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“Red Sparrow” severely disappoints

Jennifer+Lawrence+in+the+2018+film+%22Red+Sparrow.%22+%28Photo+courtesy+of+IMDB%29
Jennifer Lawrence in the 2018 film

Jennifer Lawrence in the 2018 film "Red Sparrow." (Photo courtesy of IMDB)

Jennifer Lawrence in the 2018 film "Red Sparrow." (Photo courtesy of IMDB)

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“Red Sparrow,” how I do dislike thee. Let me count the ways. You take ambitious leaps and for that I cannot fault you, but my gosh do you fall short of whatever you aimed for. The movie (based on a book of the same name by former CIA agent Jason Matthews), directed by Frances Lawrence (“Hunger Games: Catching Fire”), places Jennifer Lawrence in the shoes of Dominika Egorova, a skilled Russian ballet dancer whose leg is broken during a performance. She must find a replacement job to help pay for her mother’s healthcare, who is chronically ill with character-motivation-itis. She ends up taking an offer from her uncle who works in the Russian government to try and charm information out of a man of interest.

Here the ambitious leaps start, and the film wastes little time letting viewers know what they signed up for. Egorova takes her target to his room, aiming to replace his phone with a phony replacement from her uncle. Before she knows it, he is ripping off her underwear and rapes her. Suddenly, someone comes from behind the man and begins strangling him. We then get a shot, collarbone up, of Lawrence having blood splattered over her face and chest. While you would expect this incident to scar someone for life, the film only brings up this scene when it wants to remind the audience why Egorova has to work for the government.

Yes, this film is absolutely brutal. It has skin grafting, broken legs, bones poking out of skin, bondage, plenty of torture scenes, and don’t forget about the nudity. No one is saying this film needed perfect puritan values, but the film’s content goes above and beyond the call of duty in terms of an R rating, so it is worth pointing out.

Most of the nudity comes soon after the rape scene when Egorova is sent to Sparrow school, where she is trained to be a spy who must use her sexual appeal to gain valuable information. The movie does make some interesting points in terms of how she chooses not to submit to the school’s teachings. She chooses to only flaunt her body when she wants to or when she knows it will benefit her. While interesting, it is a shame this idea is not treated with the respect it deserves during the rest of the film. Once Egorova gets out of the school – which the film paints as a terrible experience for her – she does not use anything we see her “learn” except maybe once or twice. That’s not often, given the film’s length 140-minute run time.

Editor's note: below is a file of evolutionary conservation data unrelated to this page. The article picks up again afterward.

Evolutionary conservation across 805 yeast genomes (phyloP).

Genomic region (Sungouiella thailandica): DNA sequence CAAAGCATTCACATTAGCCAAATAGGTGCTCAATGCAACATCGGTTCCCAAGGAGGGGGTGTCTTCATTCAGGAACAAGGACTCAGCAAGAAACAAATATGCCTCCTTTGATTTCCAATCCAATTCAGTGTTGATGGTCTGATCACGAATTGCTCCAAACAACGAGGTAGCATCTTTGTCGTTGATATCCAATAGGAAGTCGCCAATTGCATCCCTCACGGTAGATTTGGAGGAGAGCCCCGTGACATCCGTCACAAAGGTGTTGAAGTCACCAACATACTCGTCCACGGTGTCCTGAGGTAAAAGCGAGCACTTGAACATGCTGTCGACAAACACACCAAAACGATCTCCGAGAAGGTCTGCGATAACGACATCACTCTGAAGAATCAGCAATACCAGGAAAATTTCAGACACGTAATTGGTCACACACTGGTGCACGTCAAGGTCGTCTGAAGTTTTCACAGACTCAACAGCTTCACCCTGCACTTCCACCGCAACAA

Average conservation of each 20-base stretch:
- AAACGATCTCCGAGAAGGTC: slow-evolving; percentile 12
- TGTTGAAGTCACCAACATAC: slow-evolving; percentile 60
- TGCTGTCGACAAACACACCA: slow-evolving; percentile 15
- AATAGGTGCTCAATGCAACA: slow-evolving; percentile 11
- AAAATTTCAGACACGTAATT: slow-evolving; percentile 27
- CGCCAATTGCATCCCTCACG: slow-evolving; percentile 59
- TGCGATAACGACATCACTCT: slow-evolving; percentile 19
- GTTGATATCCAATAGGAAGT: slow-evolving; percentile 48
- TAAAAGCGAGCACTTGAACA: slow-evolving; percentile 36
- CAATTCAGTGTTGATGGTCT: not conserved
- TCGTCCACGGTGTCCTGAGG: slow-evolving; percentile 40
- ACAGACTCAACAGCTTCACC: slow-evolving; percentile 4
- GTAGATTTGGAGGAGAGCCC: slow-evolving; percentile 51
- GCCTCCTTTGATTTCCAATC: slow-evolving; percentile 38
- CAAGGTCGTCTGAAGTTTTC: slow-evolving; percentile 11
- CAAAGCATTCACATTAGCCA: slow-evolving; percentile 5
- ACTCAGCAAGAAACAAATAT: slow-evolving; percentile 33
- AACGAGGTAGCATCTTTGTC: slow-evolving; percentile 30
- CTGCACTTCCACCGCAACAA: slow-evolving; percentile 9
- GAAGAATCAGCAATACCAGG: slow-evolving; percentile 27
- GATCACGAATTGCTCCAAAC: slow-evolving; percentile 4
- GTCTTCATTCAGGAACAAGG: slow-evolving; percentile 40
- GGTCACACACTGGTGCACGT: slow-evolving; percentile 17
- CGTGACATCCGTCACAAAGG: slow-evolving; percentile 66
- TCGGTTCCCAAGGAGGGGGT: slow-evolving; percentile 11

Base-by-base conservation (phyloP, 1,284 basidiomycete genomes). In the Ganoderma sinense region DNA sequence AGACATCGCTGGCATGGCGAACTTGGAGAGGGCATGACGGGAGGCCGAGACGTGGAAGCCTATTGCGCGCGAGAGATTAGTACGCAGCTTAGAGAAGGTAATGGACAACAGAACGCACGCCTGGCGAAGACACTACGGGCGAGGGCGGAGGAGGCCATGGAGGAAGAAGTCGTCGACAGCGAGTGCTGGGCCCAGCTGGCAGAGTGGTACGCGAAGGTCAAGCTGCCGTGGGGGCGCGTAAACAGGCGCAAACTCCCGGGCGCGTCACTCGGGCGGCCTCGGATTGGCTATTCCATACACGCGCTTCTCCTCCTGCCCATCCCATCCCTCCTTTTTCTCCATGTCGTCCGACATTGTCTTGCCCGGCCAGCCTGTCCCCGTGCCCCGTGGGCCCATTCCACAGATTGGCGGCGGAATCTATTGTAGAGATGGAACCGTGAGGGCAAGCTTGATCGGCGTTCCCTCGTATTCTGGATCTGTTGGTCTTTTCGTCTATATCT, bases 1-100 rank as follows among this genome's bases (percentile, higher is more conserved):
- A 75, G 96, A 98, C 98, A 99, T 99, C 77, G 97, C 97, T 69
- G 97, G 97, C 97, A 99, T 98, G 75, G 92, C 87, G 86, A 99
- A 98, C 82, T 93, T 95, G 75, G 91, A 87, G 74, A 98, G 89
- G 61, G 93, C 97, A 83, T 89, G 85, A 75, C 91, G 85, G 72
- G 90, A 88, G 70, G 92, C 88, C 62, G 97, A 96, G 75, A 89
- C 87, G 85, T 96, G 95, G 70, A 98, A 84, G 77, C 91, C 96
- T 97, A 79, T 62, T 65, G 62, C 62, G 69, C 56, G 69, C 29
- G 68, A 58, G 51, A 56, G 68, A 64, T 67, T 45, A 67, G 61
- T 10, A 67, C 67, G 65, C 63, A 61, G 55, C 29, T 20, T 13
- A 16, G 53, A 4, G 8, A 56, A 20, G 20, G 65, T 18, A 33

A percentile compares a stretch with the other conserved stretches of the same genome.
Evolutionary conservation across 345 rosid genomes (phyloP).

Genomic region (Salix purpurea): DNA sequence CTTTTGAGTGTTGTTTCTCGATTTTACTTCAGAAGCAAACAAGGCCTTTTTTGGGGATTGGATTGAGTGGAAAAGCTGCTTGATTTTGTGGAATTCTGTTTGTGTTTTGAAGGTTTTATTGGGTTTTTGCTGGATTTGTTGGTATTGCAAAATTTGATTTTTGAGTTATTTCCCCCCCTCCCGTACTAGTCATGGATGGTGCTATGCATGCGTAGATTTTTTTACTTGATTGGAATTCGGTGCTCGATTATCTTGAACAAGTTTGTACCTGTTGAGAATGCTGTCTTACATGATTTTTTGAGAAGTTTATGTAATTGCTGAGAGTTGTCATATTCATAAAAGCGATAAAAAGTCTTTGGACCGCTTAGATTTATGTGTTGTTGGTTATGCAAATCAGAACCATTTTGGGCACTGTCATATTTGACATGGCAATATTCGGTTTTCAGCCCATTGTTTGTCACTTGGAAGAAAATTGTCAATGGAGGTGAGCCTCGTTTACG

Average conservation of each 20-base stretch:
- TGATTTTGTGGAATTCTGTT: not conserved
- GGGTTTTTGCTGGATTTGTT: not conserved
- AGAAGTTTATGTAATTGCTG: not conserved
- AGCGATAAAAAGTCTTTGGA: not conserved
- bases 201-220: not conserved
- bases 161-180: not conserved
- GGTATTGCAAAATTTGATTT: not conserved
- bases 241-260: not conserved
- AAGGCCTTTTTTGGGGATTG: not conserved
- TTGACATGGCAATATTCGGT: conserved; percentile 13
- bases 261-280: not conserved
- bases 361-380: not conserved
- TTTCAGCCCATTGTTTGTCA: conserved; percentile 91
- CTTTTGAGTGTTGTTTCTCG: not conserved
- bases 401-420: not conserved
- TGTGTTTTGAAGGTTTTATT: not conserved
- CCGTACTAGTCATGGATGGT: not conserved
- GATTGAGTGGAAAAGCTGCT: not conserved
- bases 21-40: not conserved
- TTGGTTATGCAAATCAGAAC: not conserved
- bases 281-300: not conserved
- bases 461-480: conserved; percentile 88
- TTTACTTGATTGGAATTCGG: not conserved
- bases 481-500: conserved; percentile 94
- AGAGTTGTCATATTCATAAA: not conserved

It feels even longer because it can’t keep any interest in its plot. “Red Sparrow” presents itself as mystery-thriller; the only problem is that the filmmakers seem to have forgotten to include a mystery.

A mystery involves asking the audience a question, laying down a trail for the audience to follow and placing clues just out of focus so the audience might go down the wrong path.  Instead, “Red Sparrow” poses the audience a question, does not address this question through most of the film,and then answers a different question that no one in the audience was asking.

Outside of its “mystery,” the film doesn’t commit to any consistent tone. After Egorova leaves the Sparrow school, it becomes more about a romance between a CIA agent played by Joel Edgerton, who is trying his best at an American accent. There is never any chemistry built up between the two, making the love story difficult to get invested in. This romance is interspersed between the graphic violence, which creates a jarring contrast. While the love plot might be there to ground the film in reality, it too often has the effect of tearing the viewer away due to how out of place it feels

The final nail in the coffin is the characters. The movie is littered with horrible accents, and Jeremy Irons, Lawrence and Edgerton are among the worst offenders. Worse still is the fact that no one is developed at all.  Egorova is by far the most interesting character, never revealing where her loyalties truly lie, but the focus on her becomes a detriment to the others. Irons and her uncle are key players in the plot, but they feel like any other men in suits outside of their recognizable faces. Edgerton gets more time than the others but it’s hard to buy that his mistake-prone character is a hardened CIA agent.

“Red Sparrow” has some interesting scenes and interesting themes, but it fails to bring any of them together into a single interesting mystery or drama. It doesn’t build intrigue in its characters, it jumps around tonally, and it ultimately delivers a ho-hum story. The author of the book, Jason Matthews, has said the CIA is mostly paperwork, not action. But doing paperwork is what sitting through this felt like.

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“Red Sparrow” severely disappoints